|No. 207 of the ongoing ITYWLTMT series of audio montages can be found in our archives at https://archive.org/details/pcast207|
This week’s installment of Mozart gets my GOAT is another podcast featuring a trio of Amadeus’ piano concertos, but this time featuring a pair of artists as soloists. Why two? Well, because I am featuring the second of two of Mozart’s concertos for more than one keyboard (we featured the concerto for two pianos in our February Podcast Vault selection).
In 1776, Mozart composed three piano concertos, one of which was the Concerto in F for Three Pianos and Orchestra ( his no. 7, K. 242). The concerto is often nicknamed "Lodron" because it was commissioned by Countess Antonia Lodron to be played with her two daughters Aloysia and Giuseppa.
He originally finished it in February 1776 for three pianos; however, when he eventually revised it for himself and another pianist in 1780 in Salzburg, he rearranged it for two pianos, and that is how the piece is performed in our podcast.
As I did for the concerto for two pianos, I chose the recording by Radu Lupu and Murray Perahia, who have recorded two discs together as a duet – the recording of the two concertos with the English Chamber Orchestra, and a second of works for piano four-hands which I discussed in February.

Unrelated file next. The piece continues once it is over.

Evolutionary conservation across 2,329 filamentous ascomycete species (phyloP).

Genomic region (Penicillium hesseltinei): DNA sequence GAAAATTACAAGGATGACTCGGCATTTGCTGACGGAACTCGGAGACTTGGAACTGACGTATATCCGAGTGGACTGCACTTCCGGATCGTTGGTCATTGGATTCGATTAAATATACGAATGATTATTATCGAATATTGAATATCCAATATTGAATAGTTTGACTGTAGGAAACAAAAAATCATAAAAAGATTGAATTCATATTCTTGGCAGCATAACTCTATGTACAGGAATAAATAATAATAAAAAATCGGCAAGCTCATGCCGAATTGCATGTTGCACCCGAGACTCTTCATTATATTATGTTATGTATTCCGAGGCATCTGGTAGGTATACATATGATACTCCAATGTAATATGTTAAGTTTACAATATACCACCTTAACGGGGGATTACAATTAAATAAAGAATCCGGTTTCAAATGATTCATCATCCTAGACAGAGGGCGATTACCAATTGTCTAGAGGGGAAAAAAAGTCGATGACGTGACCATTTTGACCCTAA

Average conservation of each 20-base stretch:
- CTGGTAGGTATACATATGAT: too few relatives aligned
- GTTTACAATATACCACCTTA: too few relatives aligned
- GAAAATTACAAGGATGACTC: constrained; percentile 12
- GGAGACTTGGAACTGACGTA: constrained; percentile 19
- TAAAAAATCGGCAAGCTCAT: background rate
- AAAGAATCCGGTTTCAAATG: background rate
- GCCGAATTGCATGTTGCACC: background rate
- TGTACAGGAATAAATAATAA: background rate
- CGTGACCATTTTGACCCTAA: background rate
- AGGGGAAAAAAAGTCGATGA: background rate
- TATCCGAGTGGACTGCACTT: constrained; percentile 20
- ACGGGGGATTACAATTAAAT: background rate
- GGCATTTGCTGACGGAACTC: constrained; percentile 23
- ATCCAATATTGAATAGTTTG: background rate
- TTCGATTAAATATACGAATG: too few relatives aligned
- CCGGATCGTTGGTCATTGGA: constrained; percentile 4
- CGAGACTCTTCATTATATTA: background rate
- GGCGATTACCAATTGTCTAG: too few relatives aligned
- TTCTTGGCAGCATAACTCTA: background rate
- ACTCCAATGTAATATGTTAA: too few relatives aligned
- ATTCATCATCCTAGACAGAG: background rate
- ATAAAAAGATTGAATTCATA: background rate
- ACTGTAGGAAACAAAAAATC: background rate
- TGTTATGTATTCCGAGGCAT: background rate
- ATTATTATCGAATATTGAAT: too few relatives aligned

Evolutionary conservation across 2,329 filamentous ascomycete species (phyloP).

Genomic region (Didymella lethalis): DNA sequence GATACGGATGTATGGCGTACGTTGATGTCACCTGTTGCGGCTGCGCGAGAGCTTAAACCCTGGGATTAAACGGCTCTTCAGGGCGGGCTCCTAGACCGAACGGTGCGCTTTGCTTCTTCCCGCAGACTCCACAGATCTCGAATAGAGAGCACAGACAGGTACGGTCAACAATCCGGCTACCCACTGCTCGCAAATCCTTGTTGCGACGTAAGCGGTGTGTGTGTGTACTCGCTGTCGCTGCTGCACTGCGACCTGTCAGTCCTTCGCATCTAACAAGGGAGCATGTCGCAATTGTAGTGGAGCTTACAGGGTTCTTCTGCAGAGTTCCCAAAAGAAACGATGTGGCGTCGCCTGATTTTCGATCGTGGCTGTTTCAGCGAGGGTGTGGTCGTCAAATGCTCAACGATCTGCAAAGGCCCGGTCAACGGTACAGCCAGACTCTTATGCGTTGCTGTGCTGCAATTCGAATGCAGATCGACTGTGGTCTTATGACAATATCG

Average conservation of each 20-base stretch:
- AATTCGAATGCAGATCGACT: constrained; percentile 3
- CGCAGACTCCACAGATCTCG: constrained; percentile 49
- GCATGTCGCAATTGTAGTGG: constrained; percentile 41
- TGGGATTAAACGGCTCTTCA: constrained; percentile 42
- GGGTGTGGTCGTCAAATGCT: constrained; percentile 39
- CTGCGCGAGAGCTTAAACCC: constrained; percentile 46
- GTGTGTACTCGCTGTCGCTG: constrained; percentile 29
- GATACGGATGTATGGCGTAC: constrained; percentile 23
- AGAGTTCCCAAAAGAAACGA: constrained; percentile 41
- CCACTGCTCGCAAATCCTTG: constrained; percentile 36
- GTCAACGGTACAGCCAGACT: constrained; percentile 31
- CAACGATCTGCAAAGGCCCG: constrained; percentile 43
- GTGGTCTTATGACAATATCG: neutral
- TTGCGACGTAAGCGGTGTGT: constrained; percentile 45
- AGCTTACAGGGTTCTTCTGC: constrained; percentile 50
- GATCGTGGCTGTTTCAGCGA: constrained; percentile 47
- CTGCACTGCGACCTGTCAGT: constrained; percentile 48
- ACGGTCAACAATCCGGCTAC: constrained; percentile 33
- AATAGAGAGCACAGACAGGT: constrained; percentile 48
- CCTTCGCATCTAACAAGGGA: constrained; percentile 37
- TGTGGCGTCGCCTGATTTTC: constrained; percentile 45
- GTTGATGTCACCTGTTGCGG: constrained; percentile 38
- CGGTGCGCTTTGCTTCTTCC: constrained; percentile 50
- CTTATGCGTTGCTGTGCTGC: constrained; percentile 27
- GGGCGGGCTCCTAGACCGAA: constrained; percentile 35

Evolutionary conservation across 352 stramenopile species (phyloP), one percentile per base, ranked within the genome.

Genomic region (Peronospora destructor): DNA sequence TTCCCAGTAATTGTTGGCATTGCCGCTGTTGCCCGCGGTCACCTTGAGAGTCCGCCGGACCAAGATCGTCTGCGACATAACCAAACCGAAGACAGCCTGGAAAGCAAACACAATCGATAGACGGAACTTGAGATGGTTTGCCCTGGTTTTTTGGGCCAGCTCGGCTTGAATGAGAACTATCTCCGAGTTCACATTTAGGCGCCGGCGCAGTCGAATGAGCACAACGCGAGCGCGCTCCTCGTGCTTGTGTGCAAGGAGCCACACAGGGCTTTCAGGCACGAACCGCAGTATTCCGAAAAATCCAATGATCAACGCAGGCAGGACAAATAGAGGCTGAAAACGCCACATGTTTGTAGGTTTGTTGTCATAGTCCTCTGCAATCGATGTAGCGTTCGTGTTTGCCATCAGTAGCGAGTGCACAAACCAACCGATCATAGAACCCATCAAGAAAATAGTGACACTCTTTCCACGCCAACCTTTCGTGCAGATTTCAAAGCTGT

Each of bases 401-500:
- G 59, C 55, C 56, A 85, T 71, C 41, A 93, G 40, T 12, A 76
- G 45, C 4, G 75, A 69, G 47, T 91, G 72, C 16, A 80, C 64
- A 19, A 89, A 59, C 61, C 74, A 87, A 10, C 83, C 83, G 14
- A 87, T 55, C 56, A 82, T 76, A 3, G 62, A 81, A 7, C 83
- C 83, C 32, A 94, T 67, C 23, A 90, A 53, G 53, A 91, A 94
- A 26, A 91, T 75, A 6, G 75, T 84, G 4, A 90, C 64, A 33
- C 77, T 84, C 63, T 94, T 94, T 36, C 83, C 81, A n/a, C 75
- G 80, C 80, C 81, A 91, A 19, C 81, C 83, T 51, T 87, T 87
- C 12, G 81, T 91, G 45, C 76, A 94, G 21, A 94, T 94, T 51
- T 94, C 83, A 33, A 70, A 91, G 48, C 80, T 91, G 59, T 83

Because I already provided some program notes on Mr. Lupu in another post (from our 2012 pianothon), I will limit my thoughts here to this: although he’s recorded extensively, Mr. Lupu has not left us many recordings of him playing Mozart concertos – other than his collaboration with Mr. Perahia, I found maybe a handful of discs, and one that seems to have been reissued a few times was his recording of a pair of concertos with Uri Segal and the ECO, from which Mr. Lupu’s solo performance today is taken.
Murray Perahia on the other hand, like Mitsuko Uchida a few weeks ago, has recorded the “complete cycle” (his first major recording project for Columbia records with the English Chamber Orchestra) and – like his fellow pianists Vladimir Ashkenazy and Daniel Barenboim, he serves as both pianist and conductor in these recordings.
I think you will love this music too.